Question four: Can you summarize what Air Force life has been like for you up till you found out you were deploying to ADAB? 

This is my first deployment and I was really looking forward to it. My entire Air Force life prior to this had been learning my job – from tech school to taking Career Development Courses, to rotation from one duty section to another trying to get to know my job. I was fortunate to have good Airmen and DoD civilians around me who were willing to help me understand my job. It has been fun and I like my job. I thought my job was hectic back home but I came here and found out that was only half true, Al Dhafra is much faster paced and demanding. Moody was indeed good training to prepare me for this. 

Question five: What are you doing here at ADAB? What is your day like?

I am a Contracting Officer at the 380th Expeditionary Contracting Squadron. I am currently in the Construction flight. I spent my first two months in services flight before moving to construction. On a typical day, I get up around 6:30 a.m. and get to the office before 8 a.m. I normally pass by the Dining Facility and grab something on my way to the office. I work from 8 a.m. to 5 p.m. on a normal day but the hours can increase depending on the workload at the office. During these hours, I literally do four things; I am either working at the office, at the gate or VSA trying to get contractors on base, at a meeting with CE trying to resolve contract related issues, or having a site visit at a construction site.

5 p.m. to 7:30 pm is for supper, shower and chatting with fellow Airmen. 7:30 p.m. to 9:30 p.m. is always time for studies. 9:30 p.m. to 11 p.m. is time with my family. I am either talking with my fiancée or finding out how my family is doing.

Question six: What about your job makes you feel like you have intended purpose at ADAB, and how do you feel connected to the mission? 

My job is about providing Airmen what they need for their job here at ADAB. It ranges from buying tools to help tighten a bolt on a plane to executing contracts for buildings for ADAB’s continued development. The greatest excitement is when I see my customers accept the items I bought or take over a building or project after it has been completed by the contractor.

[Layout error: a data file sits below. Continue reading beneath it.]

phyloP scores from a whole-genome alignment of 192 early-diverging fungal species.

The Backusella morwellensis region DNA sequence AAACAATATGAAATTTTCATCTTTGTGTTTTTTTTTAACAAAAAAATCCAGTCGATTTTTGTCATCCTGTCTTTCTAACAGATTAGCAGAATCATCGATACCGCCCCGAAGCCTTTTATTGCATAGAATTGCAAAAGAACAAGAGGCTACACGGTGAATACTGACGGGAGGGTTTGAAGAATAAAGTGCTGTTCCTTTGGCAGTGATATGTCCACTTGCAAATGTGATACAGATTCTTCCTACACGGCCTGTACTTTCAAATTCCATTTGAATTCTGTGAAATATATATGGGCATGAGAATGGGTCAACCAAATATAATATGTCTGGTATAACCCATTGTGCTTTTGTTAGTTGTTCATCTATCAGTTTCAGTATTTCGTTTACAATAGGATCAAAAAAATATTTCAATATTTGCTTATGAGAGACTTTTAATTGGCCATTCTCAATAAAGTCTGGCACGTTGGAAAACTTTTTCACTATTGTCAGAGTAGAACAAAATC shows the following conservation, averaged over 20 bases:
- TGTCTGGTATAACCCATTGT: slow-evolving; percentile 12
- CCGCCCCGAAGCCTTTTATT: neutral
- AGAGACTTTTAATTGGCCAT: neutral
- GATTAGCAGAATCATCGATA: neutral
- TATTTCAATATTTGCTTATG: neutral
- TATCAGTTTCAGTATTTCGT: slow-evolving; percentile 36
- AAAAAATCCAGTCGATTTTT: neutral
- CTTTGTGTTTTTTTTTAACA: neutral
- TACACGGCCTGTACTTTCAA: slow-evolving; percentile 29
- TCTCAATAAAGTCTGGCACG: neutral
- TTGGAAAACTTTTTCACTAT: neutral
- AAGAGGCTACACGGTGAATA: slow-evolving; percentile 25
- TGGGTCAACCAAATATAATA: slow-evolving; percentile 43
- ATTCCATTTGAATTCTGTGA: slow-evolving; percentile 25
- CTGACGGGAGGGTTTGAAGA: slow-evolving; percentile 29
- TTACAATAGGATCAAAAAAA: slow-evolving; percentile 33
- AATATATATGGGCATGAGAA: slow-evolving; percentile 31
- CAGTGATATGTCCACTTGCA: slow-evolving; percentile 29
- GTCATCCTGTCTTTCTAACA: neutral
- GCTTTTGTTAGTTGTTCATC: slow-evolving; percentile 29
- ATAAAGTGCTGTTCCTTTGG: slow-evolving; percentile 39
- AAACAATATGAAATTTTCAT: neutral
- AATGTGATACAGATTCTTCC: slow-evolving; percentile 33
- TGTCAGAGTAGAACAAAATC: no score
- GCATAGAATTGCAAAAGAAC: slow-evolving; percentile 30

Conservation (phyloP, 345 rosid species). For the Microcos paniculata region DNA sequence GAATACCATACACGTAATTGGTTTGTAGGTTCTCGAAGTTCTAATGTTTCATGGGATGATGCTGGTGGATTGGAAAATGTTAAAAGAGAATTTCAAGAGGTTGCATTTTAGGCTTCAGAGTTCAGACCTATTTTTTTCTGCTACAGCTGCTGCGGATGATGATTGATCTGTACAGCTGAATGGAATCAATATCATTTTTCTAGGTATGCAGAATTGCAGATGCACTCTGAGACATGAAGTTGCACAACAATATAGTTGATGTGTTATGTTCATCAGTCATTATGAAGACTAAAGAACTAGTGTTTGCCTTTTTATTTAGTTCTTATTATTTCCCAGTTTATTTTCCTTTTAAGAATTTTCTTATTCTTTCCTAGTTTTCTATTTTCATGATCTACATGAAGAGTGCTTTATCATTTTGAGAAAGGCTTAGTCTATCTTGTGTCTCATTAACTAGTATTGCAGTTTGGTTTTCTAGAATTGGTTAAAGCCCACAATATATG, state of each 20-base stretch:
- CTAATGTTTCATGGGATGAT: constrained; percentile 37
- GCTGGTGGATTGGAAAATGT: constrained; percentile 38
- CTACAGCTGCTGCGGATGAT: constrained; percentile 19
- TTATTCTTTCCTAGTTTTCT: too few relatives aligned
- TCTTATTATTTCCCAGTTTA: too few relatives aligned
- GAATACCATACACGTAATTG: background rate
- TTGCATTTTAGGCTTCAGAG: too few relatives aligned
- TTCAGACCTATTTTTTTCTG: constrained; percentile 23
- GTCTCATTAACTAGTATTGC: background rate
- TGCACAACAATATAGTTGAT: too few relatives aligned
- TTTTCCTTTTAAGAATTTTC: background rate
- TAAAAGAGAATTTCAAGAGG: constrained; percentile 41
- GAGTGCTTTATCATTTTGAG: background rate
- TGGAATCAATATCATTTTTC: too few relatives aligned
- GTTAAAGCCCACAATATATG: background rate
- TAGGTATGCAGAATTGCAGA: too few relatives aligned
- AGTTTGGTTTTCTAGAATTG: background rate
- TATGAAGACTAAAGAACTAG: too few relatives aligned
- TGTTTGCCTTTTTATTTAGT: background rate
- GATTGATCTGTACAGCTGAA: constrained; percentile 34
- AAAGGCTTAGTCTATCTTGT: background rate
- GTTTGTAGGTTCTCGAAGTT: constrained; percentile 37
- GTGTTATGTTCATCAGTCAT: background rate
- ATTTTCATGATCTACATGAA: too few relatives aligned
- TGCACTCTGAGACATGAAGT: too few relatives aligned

Question seven: How are you making the best of your deployment?

My personal goal for this deployment was to stay focused and keep taking classes. I finished my last class on Nov. 17 and started another one on Nov. 26, 2018. I do work out on my own and I take part in every 5K run and weekly squadron Physical Training session to supplement my workouts. I rest a lot and also love to watch movies on my day off. The Wi-Fi is one thing I am really happy to have on this deployment. It has really kept me going. 

Question eight: If you could have one thing said about your time in service here at Al Dhafra, what would you want your fellow Airman to say about you? 

“That’s a cool guy who is passionate about his job.” 

Question nine: If you could give your younger self a piece of advice of what your life would be like after you joined the Air Force, what would you say to re-assure your younger self that everything was going to be okay?

I would say to him, “Make this opportunity count.” I would ask him what he has to lose in life and if he is happy doing menial jobs? I will remind him of the family problems he needs to solve back home and list out all the opportunities the Air Force is willing to give for only four years of his life. I will let him know the Air Force is going to better his life and the lives of his four siblings and mother back home in Ghana. I definitely know what he hears on the news about death of soldiers will scare him. I will remind him people die in regular life but my question to him would be, “What is he leaving behind for his family after his death?” I would let him know even if he risks and loses his life, the Air Force will help him to take care of his family and to help them stay out of poverty for the rest of their lives.